White Sox sympathize with Chicago sports fans

GLENDALE, Ariz. -- A rough day for Chicago sports Tuesday was not lost on Chicago White Sox players at spring training some 1,900 miles away.

News of injuries to both the Chicago Blackhawks' Patrick Kane and the Chicago Bulls' Derrick Rose were a topic of conversation in the clubhouse before White Sox players took the field Wednesday for their daily workout. Kane's "upper body injury" could cost him 6-10 weeks, while Rose is headed for surgery to repair a torn meniscus.

“I just saw it on the news; it's unfortunate,” pitcher Jeff Samardzija said. “It's something you deal with; it's a reality in the game in any sport you play. That's the way it goes sometimes.”

Samardzija has participated in the Blackhawks’ shoot-the-puck promotion, but said he only knows Kane in passing. He not only feels for a fellow athlete, but also for Chicago sports fans who are so emotionally invested in their teams.

“I'm a fan of Chicago sports myself and I enjoy watching and keeping up to date with all of it,” Samardzija said. “Obviously, the great run that's happened with hockey has been awesome and been really a big part of the city.

Adam Eaton said he feels for Rose, not only for the three successive knee injuries the guard has sustained, but also because of the frustration that has been unloaded toward the former MVP.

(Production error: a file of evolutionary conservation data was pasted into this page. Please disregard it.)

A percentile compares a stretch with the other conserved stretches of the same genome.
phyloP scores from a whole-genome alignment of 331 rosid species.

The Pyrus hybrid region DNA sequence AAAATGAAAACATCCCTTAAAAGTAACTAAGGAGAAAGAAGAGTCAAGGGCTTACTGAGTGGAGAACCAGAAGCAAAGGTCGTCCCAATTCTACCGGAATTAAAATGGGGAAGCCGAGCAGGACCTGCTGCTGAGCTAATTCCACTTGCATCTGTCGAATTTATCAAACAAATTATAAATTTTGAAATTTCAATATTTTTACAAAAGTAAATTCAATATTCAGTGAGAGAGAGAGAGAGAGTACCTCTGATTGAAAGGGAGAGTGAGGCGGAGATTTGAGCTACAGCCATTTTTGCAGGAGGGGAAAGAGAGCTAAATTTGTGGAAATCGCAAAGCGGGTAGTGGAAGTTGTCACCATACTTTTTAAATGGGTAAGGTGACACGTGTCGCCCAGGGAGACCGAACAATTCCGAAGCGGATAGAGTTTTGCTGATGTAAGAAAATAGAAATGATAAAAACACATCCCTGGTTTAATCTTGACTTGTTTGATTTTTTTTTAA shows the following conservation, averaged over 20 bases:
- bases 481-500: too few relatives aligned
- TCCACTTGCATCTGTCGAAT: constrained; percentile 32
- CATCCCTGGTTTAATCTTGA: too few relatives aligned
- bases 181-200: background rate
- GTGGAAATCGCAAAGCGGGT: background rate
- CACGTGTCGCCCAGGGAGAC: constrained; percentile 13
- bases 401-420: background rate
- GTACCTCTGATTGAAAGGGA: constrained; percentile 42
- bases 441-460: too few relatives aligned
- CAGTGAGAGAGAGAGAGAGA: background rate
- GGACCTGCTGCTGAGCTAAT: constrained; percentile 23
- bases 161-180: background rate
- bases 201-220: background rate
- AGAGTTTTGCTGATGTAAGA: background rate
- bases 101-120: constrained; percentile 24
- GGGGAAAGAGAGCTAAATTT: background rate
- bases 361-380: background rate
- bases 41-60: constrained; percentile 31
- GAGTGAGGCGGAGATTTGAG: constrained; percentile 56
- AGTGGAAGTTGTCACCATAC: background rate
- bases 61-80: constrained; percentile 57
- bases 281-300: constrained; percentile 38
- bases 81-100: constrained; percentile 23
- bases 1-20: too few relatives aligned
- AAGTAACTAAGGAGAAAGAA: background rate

“Mentally, I bet you it’s very difficult,” Eaton said of Rose and his struggles to stay on the court. “You are getting a ton of heat from media and a ton of heat from your fan base. You are making a lot of money. It’s difficult. Physically getting back from that is difficult on its own, but mentally being able to battle that day in and day out with keeping the people around you tight and hearing the right things, it’s going to be key for him.

“Eventually, you gotta sit back and say this is still a human being. He has a family to go home to. He’s putting in the work to get back every time. You definitely feel for him.”

It may be a tiny consolation, but White Sox players hope that with both of the town’s baseball teams getting back on the field, maybe fans can temper their disappointment with a little optimism for the approaching spring and summer.

“Yeah, I think spring training brings hope for every team,” Samardzija said. “I think anytime there's preseason football, preseason basketball, every fan base is excited and the possibilities are endless. You've got to stay healthy through camp and through the season and if you want to have success late in the year it definitely helps to have all your guys healthy.”